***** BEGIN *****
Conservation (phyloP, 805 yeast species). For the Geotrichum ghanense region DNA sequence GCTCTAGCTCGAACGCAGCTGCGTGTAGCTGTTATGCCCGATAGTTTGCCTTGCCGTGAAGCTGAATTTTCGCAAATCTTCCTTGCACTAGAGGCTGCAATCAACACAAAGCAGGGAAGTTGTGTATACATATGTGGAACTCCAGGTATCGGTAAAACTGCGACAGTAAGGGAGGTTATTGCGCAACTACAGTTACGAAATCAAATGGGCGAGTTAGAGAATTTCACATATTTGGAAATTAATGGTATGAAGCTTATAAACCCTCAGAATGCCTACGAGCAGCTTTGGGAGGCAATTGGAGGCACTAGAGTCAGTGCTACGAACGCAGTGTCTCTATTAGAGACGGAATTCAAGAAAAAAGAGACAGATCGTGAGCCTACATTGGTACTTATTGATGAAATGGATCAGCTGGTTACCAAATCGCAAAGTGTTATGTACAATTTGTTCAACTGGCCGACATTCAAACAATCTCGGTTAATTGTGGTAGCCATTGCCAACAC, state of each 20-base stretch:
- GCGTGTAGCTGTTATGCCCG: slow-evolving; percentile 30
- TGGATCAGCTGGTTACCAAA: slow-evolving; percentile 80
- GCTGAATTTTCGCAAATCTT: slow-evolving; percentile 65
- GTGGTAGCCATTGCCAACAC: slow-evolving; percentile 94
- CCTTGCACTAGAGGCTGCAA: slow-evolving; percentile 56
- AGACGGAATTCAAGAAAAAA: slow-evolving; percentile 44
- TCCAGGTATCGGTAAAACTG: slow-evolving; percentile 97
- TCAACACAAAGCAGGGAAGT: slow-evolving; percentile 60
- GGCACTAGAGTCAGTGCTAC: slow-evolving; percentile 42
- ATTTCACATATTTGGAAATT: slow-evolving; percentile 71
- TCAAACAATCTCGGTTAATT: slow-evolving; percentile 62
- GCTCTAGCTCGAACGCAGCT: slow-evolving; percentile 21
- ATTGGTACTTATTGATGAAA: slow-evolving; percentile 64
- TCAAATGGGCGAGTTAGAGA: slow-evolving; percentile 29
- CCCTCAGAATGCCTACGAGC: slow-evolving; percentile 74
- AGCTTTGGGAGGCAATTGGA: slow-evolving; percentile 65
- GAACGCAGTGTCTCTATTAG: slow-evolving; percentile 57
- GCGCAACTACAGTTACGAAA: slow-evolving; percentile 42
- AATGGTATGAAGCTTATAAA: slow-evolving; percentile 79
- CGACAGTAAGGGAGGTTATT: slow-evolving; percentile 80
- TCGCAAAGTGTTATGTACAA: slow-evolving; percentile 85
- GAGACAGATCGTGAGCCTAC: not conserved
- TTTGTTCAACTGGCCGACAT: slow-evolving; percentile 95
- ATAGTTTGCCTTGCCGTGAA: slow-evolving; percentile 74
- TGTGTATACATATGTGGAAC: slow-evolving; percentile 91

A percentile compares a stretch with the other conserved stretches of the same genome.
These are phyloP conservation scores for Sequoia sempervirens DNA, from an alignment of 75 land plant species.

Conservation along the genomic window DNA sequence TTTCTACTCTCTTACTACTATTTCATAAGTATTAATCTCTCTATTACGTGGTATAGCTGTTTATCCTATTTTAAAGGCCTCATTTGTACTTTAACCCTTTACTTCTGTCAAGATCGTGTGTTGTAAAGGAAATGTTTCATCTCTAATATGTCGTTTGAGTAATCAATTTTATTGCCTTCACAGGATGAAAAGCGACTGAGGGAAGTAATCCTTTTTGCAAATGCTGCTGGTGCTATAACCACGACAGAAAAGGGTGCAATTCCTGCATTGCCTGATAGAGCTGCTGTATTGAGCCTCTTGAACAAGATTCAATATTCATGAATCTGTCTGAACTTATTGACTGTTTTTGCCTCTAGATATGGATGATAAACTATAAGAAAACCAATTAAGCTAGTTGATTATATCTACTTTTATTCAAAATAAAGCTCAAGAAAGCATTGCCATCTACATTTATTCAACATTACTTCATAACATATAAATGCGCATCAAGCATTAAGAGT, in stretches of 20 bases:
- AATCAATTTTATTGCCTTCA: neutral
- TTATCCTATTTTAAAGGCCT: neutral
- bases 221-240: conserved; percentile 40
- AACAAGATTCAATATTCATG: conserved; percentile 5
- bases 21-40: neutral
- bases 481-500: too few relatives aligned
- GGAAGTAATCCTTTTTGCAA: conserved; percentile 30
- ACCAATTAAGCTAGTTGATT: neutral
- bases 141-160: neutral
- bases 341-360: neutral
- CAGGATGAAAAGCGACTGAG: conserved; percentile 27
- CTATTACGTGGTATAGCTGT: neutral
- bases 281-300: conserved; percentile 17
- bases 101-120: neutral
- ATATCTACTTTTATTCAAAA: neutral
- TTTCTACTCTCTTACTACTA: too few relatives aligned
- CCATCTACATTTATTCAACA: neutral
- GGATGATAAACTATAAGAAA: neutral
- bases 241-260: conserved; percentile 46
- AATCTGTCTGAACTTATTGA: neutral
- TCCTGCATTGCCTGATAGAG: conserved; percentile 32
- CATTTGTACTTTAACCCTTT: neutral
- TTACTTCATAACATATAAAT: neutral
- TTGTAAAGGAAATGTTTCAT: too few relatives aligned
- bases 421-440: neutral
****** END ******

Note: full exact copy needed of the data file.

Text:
Conservation (phyloP, 805 yeast species). For the Geotrichum ghanense region DNA sequence GCTCTAGCTCGAACGCAGCTGCGTGTAGCTGTTATGCCCGATAGTTTGCCTTGCCGTGAAGCTGAATTTTCGCAAATCTTCCTTGCACTAGAGGCTGCAATCAACACAAAGCAGGGAAGTTGTGTATACATATGTGGAACTCCAGGTATCGGTAAAACTGCGACAGTAAGGGAGGTTATTGCGCAACTACAGTTACGAAATCAAATGGGCGAGTTAGAGAATTTCACATATTTGGAAATTAATGGTATGAAGCTTATAAACCCTCAGAATGCCTACGAGCAGCTTTGGGAGGCAATTGGAGGCACTAGAGTCAGTGCTACGAACGCAGTGTCTCTATTAGAGACGGAATTCAAGAAAAAAGAGACAGATCGTGAGCCTACATTGGTACTTATTGATGAAATGGATCAGCTGGTTACCAAATCGCAAAGTGTTATGTACAATTTGTTCAACTGGCCGACATTCAAACAATCTCGGTTAATTGTGGTAGCCATTGCCAACAC, state of each 20-base stretch:
- GCGTGTAGCTGTTATGCCCG: slow-evolving; percentile 30
- TGGATCAGCTGGTTACCAAA: slow-evolving; percentile 80
- GCTGAATTTTCGCAAATCTT: slow-evolving; percentile 65
- GTGGTAGCCATTGCCAACAC: slow-evolving; percentile 94
- CCTTGCACTAGAGGCTGCAA: slow-evolving; percentile 56
- AGACGGAATTCAAGAAAAAA: slow-evolving; percentile 44
- TCCAGGTATCGGTAAAACTG: slow-evolving; percentile 97
- TCAACACAAAGCAGGGAAGT: slow-evolving; percentile 60
- GGCACTAGAGTCAGTGCTAC: slow-evolving; percentile 42
- ATTTCACATATTTGGAAATT: slow-evolving; percentile 71
- TCAAACAATCTCGGTTAATT: slow-evolving; percentile 62
- GCTCTAGCTCGAACGCAGCT: slow-evolving; percentile 21
- ATTGGTACTTATTGATGAAA: slow-evolving; percentile 64
- TCAAATGGGCGAGTTAGAGA: slow-evolving; percentile 29
- CCCTCAGAATGCCTACGAGC: slow-evolving; percentile 74
- AGCTTTGGGAGGCAATTGGA: slow-evolving; percentile 65
- GAACGCAGTGTCTCTATTAG: slow-evolving; percentile 57
- GCGCAACTACAGTTACGAAA: slow-evolving; percentile 42
- AATGGTATGAAGCTTATAAA: slow-evolving; percentile 79
- CGACAGTAAGGGAGGTTATT: slow-evolving; percentile 80
- TCGCAAAGTGTTATGTACAA: slow-evolving; percentile 85
- GAGACAGATCGTGAGCCTAC: not conserved
- TTTGTTCAACTGGCCGACAT: slow-evolving; percentile 95
- ATAGTTTGCCTTGCCGTGAA: slow-evolving; percentile 74
- TGTGTATACATATGTGGAAC: slow-evolving; percentile 91

A percentile compares a stretch with the other conserved stretches of the same genome.
These are phyloP conservation scores for Sequoia sempervirens DNA, from an alignment of 75 land plant species.

Conservation along the genomic window DNA sequence TTTCTACTCTCTTACTACTATTTCATAAGTATTAATCTCTCTATTACGTGGTATAGCTGTTTATCCTATTTTAAAGGCCTCATTTGTACTTTAACCCTTTACTTCTGTCAAGATCGTGTGTTGTAAAGGAAATGTTTCATCTCTAATATGTCGTTTGAGTAATCAATTTTATTGCCTTCACAGGATGAAAAGCGACTGAGGGAAGTAATCCTTTTTGCAAATGCTGCTGGTGCTATAACCACGACAGAAAAGGGTGCAATTCCTGCATTGCCTGATAGAGCTGCTGTATTGAGCCTCTTGAACAAGATTCAATATTCATGAATCTGTCTGAACTTATTGACTGTTTTTGCCTCTAGATATGGATGATAAACTATAAGAAAACCAATTAAGCTAGTTGATTATATCTACTTTTATTCAAAATAAAGCTCAAGAAAGCATTGCCATCTACATTTATTCAACATTACTTCATAACATATAAATGCGCATCAAGCATTAAGAGT, in stretches of 20 bases:
- AATCAATTTTATTGCCTTCA: neutral
- TTATCCTATTTTAAAGGCCT: neutral
- bases 221-240: conserved; percentile 40
- AACAAGATTCAATATTCATG: conserved; percentile 5
- bases 21-40: neutral
- bases 481-500: too few relatives aligned
- GGAAGTAATCCTTTTTGCAA: conserved; percentile 30
- ACCAATTAAGCTAGTTGATT: neutral
- bases 141-160: neutral
- bases 341-360: neutral
- CAGGATGAAAAGCGACTGAG: conserved; percentile 27
- CTATTACGTGGTATAGCTGT: neutral
- bases 281-300: conserved; percentile 17
- bases 101-120: neutral
- ATATCTACTTTTATTCAAAA: neutral
- TTTCTACTCTCTTACTACTA: too few relatives aligned
- CCATCTACATTTATTCAACA: neutral
- GGATGATAAACTATAAGAAA: neutral
- bases 241-260: conserved; percentile 46
- AATCTGTCTGAACTTATTGA: neutral
- TCCTGCATTGCCTGATAGAG: conserved; percentile 32
- CATTTGTACTTTAACCCTTT: neutral
- TTACTTCATAACATATAAAT: neutral
- TTGTAAAGGAAATGTTTCAT: too few relatives aligned
- bases 421-440: neutral